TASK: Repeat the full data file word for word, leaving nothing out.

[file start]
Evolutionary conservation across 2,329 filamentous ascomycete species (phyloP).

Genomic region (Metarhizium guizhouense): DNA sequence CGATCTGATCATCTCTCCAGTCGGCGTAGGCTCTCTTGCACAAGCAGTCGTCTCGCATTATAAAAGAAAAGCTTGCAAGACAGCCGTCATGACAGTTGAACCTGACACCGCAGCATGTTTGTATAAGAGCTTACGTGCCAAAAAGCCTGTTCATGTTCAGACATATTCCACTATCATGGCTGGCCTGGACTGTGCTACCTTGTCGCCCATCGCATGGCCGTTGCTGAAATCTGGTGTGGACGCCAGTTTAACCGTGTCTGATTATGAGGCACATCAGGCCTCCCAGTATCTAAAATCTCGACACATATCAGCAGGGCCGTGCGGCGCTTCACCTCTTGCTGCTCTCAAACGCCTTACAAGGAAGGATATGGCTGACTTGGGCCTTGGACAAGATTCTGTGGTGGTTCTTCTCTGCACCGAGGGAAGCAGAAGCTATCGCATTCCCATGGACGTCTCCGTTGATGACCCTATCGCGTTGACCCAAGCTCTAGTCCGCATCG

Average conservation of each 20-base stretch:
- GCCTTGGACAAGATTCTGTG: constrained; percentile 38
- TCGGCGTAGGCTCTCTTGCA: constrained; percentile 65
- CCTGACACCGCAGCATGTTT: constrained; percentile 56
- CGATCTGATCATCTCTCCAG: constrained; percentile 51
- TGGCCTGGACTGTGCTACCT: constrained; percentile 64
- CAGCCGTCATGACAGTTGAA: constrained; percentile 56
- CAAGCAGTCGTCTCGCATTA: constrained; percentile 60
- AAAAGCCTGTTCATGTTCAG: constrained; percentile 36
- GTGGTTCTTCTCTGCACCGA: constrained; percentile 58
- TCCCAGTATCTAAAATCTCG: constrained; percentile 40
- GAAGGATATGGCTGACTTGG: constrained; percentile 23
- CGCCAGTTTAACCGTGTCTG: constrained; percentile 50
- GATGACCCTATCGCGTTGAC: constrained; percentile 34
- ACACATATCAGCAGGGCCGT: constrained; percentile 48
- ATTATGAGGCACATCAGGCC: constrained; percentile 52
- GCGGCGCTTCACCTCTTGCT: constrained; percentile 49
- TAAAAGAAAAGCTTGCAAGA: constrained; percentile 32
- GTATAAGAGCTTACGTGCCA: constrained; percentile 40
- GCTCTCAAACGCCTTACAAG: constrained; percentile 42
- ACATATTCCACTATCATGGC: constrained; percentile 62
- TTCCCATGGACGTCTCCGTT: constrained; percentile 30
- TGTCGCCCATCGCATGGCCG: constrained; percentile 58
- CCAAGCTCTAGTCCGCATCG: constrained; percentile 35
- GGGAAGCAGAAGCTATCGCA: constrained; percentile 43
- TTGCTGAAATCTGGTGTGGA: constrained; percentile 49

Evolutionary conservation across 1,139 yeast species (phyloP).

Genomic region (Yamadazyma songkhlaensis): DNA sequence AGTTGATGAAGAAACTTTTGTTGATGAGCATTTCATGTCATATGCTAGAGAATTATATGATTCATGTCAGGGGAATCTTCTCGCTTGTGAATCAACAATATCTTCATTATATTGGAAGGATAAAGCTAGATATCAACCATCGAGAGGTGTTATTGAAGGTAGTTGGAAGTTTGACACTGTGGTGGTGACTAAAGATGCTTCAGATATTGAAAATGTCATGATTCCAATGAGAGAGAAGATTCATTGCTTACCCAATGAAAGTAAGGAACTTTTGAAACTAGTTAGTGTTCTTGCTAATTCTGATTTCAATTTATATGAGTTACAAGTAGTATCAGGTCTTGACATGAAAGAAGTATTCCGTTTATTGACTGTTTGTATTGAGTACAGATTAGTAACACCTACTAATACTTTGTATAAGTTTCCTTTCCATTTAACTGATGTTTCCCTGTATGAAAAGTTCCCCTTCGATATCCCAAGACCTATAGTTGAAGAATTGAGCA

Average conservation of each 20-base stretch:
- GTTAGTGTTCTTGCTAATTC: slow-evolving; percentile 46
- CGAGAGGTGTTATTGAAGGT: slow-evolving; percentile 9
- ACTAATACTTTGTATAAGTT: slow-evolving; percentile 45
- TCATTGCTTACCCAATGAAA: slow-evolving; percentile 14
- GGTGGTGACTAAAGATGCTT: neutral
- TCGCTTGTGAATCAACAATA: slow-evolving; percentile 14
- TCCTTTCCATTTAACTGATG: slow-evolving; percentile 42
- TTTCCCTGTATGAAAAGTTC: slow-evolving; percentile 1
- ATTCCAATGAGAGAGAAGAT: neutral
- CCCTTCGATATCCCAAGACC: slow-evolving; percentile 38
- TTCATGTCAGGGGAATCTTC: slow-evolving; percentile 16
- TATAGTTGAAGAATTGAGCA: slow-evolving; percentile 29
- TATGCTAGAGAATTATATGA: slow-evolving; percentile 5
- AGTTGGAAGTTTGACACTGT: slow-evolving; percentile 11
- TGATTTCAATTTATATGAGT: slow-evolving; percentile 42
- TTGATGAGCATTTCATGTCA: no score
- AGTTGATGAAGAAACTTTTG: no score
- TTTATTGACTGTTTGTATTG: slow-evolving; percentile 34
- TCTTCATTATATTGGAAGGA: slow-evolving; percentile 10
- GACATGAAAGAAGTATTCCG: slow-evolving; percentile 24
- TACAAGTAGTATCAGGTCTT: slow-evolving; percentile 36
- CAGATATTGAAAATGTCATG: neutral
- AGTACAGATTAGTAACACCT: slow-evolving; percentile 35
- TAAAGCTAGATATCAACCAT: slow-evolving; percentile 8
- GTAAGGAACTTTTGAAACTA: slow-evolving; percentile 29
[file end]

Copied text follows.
Evolutionary conservation across 2,329 filamentous ascomycete species (phyloP).

Genomic region (Metarhizium guizhouense): DNA sequence CGATCTGATCATCTCTCCAGTCGGCGTAGGCTCTCTTGCACAAGCAGTCGTCTCGCATTATAAAAGAAAAGCTTGCAAGACAGCCGTCATGACAGTTGAACCTGACACCGCAGCATGTTTGTATAAGAGCTTACGTGCCAAAAAGCCTGTTCATGTTCAGACATATTCCACTATCATGGCTGGCCTGGACTGTGCTACCTTGTCGCCCATCGCATGGCCGTTGCTGAAATCTGGTGTGGACGCCAGTTTAACCGTGTCTGATTATGAGGCACATCAGGCCTCCCAGTATCTAAAATCTCGACACATATCAGCAGGGCCGTGCGGCGCTTCACCTCTTGCTGCTCTCAAACGCCTTACAAGGAAGGATATGGCTGACTTGGGCCTTGGACAAGATTCTGTGGTGGTTCTTCTCTGCACCGAGGGAAGCAGAAGCTATCGCATTCCCATGGACGTCTCCGTTGATGACCCTATCGCGTTGACCCAAGCTCTAGTCCGCATCG

Average conservation of each 20-base stretch:
- GCCTTGGACAAGATTCTGTG: constrained; percentile 38
- TCGGCGTAGGCTCTCTTGCA: constrained; percentile 65
- CCTGACACCGCAGCATGTTT: constrained; percentile 56
- CGATCTGATCATCTCTCCAG: constrained; percentile 51
- TGGCCTGGACTGTGCTACCT: constrained; percentile 64
- CAGCCGTCATGACAGTTGAA: constrained; percentile 56
- CAAGCAGTCGTCTCGCATTA: constrained; percentile 60
- AAAAGCCTGTTCATGTTCAG: constrained; percentile 36
- GTGGTTCTTCTCTGCACCGA: constrained; percentile 58
- TCCCAGTATCTAAAATCTCG: constrained; percentile 40
- GAAGGATATGGCTGACTTGG: constrained; percentile 23
- CGCCAGTTTAACCGTGTCTG: constrained; percentile 50
- GATGACCCTATCGCGTTGAC: constrained; percentile 34
- ACACATATCAGCAGGGCCGT: constrained; percentile 48
- ATTATGAGGCACATCAGGCC: constrained; percentile 52
- GCGGCGCTTCACCTCTTGCT: constrained; percentile 49
- TAAAAGAAAAGCTTGCAAGA: constrained; percentile 32
- GTATAAGAGCTTACGTGCCA: constrained; percentile 40
- GCTCTCAAACGCCTTACAAG: constrained; percentile 42
- ACATATTCCACTATCATGGC: constrained; percentile 62
- TTCCCATGGACGTCTCCGTT: constrained; percentile 30
- TGTCGCCCATCGCATGGCCG: constrained; percentile 58
- CCAAGCTCTAGTCCGCATCG: constrained; percentile 35
- GGGAAGCAGAAGCTATCGCA: constrained; percentile 43
- TTGCTGAAATCTGGTGTGGA: constrained; percentile 49

Evolutionary conservation across 1,139 yeast species (phyloP).

Genomic region (Yamadazyma songkhlaensis): DNA sequence AGTTGATGAAGAAACTTTTGTTGATGAGCATTTCATGTCATATGCTAGAGAATTATATGATTCATGTCAGGGGAATCTTCTCGCTTGTGAATCAACAATATCTTCATTATATTGGAAGGATAAAGCTAGATATCAACCATCGAGAGGTGTTATTGAAGGTAGTTGGAAGTTTGACACTGTGGTGGTGACTAAAGATGCTTCAGATATTGAAAATGTCATGATTCCAATGAGAGAGAAGATTCATTGCTTACCCAATGAAAGTAAGGAACTTTTGAAACTAGTTAGTGTTCTTGCTAATTCTGATTTCAATTTATATGAGTTACAAGTAGTATCAGGTCTTGACATGAAAGAAGTATTCCGTTTATTGACTGTTTGTATTGAGTACAGATTAGTAACACCTACTAATACTTTGTATAAGTTTCCTTTCCATTTAACTGATGTTTCCCTGTATGAAAAGTTCCCCTTCGATATCCCAAGACCTATAGTTGAAGAATTGAGCA

Average conservation of each 20-base stretch:
- GTTAGTGTTCTTGCTAATTC: slow-evolving; percentile 46
- CGAGAGGTGTTATTGAAGGT: slow-evolving; percentile 9
- ACTAATACTTTGTATAAGTT: slow-evolving; percentile 45
- TCATTGCTTACCCAATGAAA: slow-evolving; percentile 14
- GGTGGTGACTAAAGATGCTT: neutral
- TCGCTTGTGAATCAACAATA: slow-evolving; percentile 14
- TCCTTTCCATTTAACTGATG: slow-evolving; percentile 42
- TTTCCCTGTATGAAAAGTTC: slow-evolving; percentile 1
- ATTCCAATGAGAGAGAAGAT: neutral
- CCCTTCGATATCCCAAGACC: slow-evolving; percentile 38
- TTCATGTCAGGGGAATCTTC: slow-evolving; percentile 16
- TATAGTTGAAGAATTGAGCA: slow-evolving; percentile 29
- TATGCTAGAGAATTATATGA: slow-evolving; percentile 5
- AGTTGGAAGTTTGACACTGT: slow-evolving; percentile 11
- TGATTTCAATTTATATGAGT: slow-evolving; percentile 42
- TTGATGAGCATTTCATGTCA: no score
- AGTTGATGAAGAAACTTTTG: no score
- TTTATTGACTGTTTGTATTG: slow-evolving; percentile 34
- TCTTCATTATATTGGAAGGA: slow-evolving; percentile 10
- GACATGAAAGAAGTATTCCG: slow-evolving; percentile 24
- TACAAGTAGTATCAGGTCTT: slow-evolving; percentile 36
- CAGATATTGAAAATGTCATG: neutral
- AGTACAGATTAGTAACACCT: slow-evolving; percentile 35
- TAAAGCTAGATATCAACCAT: slow-evolving; percentile 8
- GTAAGGAACTTTTGAAACTA: slow-evolving; percentile 29